Adenau, 19 July 2021 (dpa/MIA) – German Chancellor Angela Merkel said the government will work hand in hand with the regions of western Germany hit by the floods to rebuild devastated communities.
She praised the rescue efforts and the solidarity she had seen during her visit on Sunday, but cautioned that the problems in the area would not be fixed quickly.
Merkel said she had come to get a real picture of the surreal, “ghostly situation” on the ground. “The German language hardly knows any words for the devastation that has been wrought here,” she said.
Merkel promised more efforts to protect people from the effects of climate change and said policies needed to take greater account of this than in the past.
The chancellor visited some of the worst hit areas including the community of Schuld, in the Eifel area, accompanied by Rhineland-Palatinate Premier Malu Dreyer.
Dreyer said it would be a long time before people felt they could recognize their homeland again. The priority now, she said, was the search for those missing. She promised not to rest until they were found.
The storm disaster in the Rhineland-Palatinate district of Ahrweiler has so far claimed 110 lives and injured 670 people. In addition, 46 deaths were registered in neighbouring North Rhine Westphalia, bringing the toll to more than 150.
The wider region has begun a huge clean-up operation to remove mud and debris strewn over the streets of once-picturesque towns and villages, and rebuild homes and infrastructure.
The Ahr tributary in Ahrweiler turned into a torrent after heavy rains, inundating whole communities. Police fear the death toll could rise further.
In North Rhine Westphalia, the area near a landslide in Erftstadt-Blessem was still highly dangerous, an official said on Sunday following an assessment of the site.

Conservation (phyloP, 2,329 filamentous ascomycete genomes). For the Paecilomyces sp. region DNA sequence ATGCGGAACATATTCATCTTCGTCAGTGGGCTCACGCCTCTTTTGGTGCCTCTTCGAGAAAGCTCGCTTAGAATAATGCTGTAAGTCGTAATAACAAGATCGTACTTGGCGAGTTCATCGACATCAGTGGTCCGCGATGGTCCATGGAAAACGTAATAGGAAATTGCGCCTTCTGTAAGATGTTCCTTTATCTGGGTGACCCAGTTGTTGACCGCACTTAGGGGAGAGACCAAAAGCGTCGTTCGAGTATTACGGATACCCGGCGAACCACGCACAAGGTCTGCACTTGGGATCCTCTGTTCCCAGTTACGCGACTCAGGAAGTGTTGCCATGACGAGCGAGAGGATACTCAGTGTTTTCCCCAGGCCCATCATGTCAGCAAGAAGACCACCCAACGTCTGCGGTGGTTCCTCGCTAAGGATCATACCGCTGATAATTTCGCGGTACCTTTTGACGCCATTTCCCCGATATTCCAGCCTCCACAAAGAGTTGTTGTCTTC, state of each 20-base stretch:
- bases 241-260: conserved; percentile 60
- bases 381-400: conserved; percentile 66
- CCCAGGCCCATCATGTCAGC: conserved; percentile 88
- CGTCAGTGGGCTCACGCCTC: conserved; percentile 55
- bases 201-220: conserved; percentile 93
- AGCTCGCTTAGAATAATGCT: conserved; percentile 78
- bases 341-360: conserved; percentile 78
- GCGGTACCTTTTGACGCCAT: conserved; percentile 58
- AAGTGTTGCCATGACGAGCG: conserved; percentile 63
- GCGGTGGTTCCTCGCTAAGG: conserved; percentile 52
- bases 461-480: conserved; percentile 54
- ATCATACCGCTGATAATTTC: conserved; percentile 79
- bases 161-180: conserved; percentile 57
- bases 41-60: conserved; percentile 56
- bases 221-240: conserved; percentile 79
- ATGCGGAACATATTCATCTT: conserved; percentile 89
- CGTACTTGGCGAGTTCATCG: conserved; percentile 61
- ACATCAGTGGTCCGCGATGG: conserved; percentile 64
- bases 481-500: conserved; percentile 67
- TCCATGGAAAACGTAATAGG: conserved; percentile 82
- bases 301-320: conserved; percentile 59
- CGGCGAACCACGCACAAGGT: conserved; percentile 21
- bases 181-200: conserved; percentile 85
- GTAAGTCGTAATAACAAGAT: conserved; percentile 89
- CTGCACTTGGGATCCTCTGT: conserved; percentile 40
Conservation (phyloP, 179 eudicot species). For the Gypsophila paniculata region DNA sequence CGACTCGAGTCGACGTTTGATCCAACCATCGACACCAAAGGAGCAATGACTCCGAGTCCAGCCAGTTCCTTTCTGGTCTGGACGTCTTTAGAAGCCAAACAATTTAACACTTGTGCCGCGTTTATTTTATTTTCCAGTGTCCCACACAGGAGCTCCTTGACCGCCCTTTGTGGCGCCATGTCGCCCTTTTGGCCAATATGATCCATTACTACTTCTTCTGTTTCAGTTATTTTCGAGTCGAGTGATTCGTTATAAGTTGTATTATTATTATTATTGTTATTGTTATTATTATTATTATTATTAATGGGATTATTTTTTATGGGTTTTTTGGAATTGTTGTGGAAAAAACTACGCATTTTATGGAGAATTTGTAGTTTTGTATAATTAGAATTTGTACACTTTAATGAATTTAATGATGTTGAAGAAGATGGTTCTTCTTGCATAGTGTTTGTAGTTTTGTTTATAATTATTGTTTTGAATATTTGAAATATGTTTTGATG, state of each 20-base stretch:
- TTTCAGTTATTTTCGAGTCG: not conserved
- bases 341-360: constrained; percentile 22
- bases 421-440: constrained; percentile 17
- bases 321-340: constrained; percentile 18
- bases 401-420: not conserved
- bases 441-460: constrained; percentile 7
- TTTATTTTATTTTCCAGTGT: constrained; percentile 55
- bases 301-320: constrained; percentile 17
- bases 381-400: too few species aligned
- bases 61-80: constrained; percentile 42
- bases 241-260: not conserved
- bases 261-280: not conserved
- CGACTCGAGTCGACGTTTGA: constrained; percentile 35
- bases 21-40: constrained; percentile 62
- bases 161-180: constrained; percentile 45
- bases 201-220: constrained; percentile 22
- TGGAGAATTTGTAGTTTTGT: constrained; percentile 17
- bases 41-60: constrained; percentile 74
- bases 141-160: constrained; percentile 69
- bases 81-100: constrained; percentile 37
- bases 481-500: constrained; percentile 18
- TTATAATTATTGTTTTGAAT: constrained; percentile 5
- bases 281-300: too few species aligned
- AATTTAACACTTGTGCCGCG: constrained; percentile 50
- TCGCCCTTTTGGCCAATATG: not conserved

Several buildings and parts of a historic castle were destroyed in the area due to a sink hole and major landslides. The district was evacuated and people have been banned from the area.
Meanwhile in Eschweiler, three people were detained for looting, according to the state premier.
Hundreds of kilometres away in Germany’s Upper Bavaria, the district of Berchtesgadener Land on Saturday night declared a disaster situation due to flooding.
Two people died, District Administrator Bernhard Kern explained at a press conference in Bad Reichenhall on Sunday morning, but one victim had died of natural causes, which could also be related to the storm, Kern said.
Torrential rains had caused the river Ache in the district to burst its banks on Saturday evening. The fire brigade and other relief workers were working non-stop on Sunday, with 890 relief workers deployed in the villages worst hit.
The towns of Berchtesgaden, Bischofswiesen, Schoenau am Koenigssee, Marktschellenberg and Ramsau in the far south-east of Bavaria were particularly affected.
Bavarian Premier Markus Soeder, Bavarian Interior Minister Joachim Herrmann and Federal Finance Minister Olaf Scholz reached the flooded area on Sunday afternoon.
Parts of the Belgium and the Netherlands which neighbour the hard-hit German states also saw extreme rain and flooding.
In Belgium, the death toll rose to 31 on Sunday, the National Crisis Centre said, noting that 163 people were missing.
In the Netherlands, meanwhile, thousands of people in the southern city of Venlo were able to return to their homes on Sunday.
Messages of support were sent from around the world following the flooding.
In Tel Aviv, the city hall was lit with the colours of the German flag on Sunday evening, in a sign of solidarity with Germany.
Earlier, Israel’s new President Isaac Herzog sent his condolences and offered help in a letter to German President Frank-Walter Steinmeier.
Pope Francis also prayed for the people who died and for their families.